Assessing the evidence on workplace inclusion
We are human after all, don't put your blame on me
‘Race is the hardest protected characteristic to talk about, many people just don’t even know where to begin’
This week Nichole Higgins, Co-Chair of the CIPD’s race Employee Resource Group (ERG) EmbRACE, shared her thoughts and experiences on the use of internal employee networks to drive positive change. Having played a pivotal role in the group since its beginning, Nichole took to the stage at an event on the future of equality, diversity and inclusion in the workplace.
Nichole has seen first-hand that many people struggle to talk about race. They are either afraid they will say the wrong thing or worried they might offend. And so, people avoid the subject altogether. Encouraging people to get comfortable taking about race is not only one of Nichole’s personal passions, but also a key objective of the CIPD’s EmbRACE group.
ERG’s can act as powerful tools, helping not just employees but organisations. Nichole shared her hints and tips for establishing a successful ERG and getting it off the ground.
Setting the right groundwork is crucial for survival
Ensure you have a sponsor who is prepared to champion your group both inside and outside the organisation. Nichole’s advice is to start at the top and aim high. The EmbRACE group managed to secure the CIPD’s CEO, Peter Cheese, as their sponsor.
Colleagues are stronger together. Create opportunities for colleagues championing diversity and inclusion to come together on a regular basis, as having a safe space to share and compare ideas can result in great things happening.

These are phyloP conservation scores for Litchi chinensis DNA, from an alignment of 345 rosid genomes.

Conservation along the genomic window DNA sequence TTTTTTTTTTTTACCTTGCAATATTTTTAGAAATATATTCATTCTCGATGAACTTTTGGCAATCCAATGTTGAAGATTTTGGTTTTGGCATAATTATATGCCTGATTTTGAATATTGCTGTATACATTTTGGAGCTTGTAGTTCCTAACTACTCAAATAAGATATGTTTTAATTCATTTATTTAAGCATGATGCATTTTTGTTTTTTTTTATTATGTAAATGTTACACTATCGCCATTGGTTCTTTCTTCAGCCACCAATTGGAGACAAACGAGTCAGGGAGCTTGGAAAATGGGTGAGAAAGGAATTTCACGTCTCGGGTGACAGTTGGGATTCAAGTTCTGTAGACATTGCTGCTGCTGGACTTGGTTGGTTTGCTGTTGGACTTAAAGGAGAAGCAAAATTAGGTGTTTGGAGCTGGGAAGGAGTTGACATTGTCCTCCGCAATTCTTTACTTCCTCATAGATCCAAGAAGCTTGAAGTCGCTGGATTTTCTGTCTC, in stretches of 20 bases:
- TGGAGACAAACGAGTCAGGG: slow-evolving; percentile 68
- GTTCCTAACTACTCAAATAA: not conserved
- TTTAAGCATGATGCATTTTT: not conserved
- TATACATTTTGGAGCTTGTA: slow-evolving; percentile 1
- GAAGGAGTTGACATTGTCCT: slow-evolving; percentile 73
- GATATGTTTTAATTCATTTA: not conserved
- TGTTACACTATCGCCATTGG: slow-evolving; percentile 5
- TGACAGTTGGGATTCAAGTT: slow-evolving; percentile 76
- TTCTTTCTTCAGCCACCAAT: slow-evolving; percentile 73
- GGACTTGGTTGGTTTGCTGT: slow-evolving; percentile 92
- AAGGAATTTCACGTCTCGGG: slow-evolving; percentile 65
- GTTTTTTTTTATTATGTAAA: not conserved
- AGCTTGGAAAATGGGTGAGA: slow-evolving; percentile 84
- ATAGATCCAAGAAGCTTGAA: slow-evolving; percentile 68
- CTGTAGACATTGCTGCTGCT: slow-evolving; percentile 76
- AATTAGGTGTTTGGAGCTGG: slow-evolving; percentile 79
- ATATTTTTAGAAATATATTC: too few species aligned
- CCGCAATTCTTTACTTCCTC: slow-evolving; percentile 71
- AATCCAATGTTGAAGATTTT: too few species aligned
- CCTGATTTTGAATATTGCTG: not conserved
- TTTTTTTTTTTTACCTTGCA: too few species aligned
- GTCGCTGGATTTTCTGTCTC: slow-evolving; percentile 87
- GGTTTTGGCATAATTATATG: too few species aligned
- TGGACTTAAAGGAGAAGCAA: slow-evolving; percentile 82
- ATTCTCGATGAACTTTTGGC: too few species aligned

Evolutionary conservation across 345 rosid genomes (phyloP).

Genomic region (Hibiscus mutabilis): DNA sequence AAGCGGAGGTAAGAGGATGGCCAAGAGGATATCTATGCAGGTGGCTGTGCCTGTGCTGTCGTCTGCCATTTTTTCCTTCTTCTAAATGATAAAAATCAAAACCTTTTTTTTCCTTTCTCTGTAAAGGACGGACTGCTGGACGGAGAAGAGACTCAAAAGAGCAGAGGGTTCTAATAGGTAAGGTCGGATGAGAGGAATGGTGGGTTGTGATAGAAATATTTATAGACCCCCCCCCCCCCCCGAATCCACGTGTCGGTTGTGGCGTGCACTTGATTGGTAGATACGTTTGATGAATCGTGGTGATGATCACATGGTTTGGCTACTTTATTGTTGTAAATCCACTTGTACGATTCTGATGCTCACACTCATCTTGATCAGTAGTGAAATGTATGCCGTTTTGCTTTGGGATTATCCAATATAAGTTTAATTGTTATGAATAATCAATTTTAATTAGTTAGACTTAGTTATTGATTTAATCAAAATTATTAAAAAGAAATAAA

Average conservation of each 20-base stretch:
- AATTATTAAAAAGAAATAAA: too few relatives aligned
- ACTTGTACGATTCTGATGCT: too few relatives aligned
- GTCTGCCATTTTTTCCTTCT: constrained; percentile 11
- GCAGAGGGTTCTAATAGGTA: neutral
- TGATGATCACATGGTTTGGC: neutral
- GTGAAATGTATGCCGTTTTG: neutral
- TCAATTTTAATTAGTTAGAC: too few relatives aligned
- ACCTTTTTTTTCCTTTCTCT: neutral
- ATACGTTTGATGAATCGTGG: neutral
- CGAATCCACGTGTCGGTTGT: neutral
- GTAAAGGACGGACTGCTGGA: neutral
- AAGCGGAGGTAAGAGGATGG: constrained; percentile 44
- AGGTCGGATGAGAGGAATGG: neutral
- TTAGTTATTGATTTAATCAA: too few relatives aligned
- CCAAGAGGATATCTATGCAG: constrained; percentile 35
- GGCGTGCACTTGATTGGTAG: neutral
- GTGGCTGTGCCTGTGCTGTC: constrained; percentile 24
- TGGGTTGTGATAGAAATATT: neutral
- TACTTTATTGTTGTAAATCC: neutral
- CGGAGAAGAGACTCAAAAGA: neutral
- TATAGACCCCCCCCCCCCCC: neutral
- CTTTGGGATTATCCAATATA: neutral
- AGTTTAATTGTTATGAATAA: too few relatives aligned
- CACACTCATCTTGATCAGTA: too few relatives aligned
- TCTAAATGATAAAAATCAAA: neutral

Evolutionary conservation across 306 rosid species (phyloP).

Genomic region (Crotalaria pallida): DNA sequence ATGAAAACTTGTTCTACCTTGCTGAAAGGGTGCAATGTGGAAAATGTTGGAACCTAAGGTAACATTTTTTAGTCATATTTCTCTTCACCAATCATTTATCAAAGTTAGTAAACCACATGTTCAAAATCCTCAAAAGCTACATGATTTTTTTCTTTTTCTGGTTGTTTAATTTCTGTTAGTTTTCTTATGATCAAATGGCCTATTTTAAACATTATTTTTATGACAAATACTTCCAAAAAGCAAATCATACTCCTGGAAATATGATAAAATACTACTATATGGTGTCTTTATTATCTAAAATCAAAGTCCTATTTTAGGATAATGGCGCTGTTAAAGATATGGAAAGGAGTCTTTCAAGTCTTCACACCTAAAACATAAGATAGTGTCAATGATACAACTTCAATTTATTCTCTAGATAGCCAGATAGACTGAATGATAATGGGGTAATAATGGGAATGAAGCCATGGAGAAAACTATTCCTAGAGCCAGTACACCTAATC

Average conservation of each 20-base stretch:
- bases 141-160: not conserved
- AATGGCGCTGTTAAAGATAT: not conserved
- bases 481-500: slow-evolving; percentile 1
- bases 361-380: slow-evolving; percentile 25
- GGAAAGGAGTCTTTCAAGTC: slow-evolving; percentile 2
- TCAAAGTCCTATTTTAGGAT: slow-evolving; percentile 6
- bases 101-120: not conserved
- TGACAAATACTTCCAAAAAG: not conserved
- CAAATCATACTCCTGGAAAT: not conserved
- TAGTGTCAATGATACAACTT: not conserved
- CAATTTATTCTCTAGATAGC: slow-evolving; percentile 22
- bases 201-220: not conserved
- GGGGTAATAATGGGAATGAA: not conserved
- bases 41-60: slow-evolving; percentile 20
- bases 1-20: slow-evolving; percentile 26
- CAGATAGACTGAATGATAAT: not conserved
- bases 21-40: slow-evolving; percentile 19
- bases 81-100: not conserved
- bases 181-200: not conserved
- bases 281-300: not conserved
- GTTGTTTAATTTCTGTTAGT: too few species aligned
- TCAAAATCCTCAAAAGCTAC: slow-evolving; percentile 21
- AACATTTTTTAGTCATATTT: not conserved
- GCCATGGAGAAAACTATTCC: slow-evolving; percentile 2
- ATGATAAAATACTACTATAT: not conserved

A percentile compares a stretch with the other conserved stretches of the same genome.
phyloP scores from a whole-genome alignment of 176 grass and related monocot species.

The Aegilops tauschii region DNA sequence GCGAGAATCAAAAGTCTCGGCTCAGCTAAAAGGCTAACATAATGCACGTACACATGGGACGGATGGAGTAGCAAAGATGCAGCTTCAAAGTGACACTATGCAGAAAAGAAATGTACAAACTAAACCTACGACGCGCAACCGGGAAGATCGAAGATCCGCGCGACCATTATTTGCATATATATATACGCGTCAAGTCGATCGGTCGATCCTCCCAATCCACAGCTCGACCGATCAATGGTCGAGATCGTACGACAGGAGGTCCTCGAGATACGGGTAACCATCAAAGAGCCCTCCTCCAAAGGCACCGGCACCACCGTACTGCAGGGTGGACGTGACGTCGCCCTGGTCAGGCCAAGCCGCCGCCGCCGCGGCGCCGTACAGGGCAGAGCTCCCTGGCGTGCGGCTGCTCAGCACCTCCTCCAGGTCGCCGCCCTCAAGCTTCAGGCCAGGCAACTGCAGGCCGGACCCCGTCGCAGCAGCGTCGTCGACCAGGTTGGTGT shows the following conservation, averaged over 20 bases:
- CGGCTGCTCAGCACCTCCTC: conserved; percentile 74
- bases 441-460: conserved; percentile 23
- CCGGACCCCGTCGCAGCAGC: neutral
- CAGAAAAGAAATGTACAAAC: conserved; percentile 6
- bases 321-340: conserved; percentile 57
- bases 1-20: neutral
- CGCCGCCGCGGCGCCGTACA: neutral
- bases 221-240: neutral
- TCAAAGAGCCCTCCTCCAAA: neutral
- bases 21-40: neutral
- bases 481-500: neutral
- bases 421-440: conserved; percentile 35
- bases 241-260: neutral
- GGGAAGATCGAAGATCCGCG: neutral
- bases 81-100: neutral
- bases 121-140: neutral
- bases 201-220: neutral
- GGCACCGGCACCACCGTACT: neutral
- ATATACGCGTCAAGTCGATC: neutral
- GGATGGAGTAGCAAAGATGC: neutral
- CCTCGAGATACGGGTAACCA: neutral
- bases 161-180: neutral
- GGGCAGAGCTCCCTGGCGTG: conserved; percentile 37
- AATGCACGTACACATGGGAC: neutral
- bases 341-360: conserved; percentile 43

Be transparent about the purpose of creating an ERG. Set clear goals and objectives around what you hope to achieve and ensure these remain at the heart of the group’s existence and work going forward.
Be clear why you are talking about this within your organisation. Talking about race is hard!
Create an inclusive environment
Emphasise that the group is for anyone. You want everyone, from critical friends to those with lived experiences to join.
Ask colleagues about preferred terminology and do not make assumptions. Communication and openness is key. Encourage colleagues to ask questions, there is nothing wrong with being curious in this space.
Building trust can help with data collection. Colleagues are more likely to disclose personal data if they are working in an inclusive space where they are not afraid to be themselves.
Celebrate cultural events. You don’t need a huge pot of money to acknowledge a special and important day.
And finally, show that you care, be kind and remember there is only one race, the human race.
Use our inclusion health checker tool to help you build an inclusive workplace
We outline five areas in which people professionals can take action to build inclusion in the workplace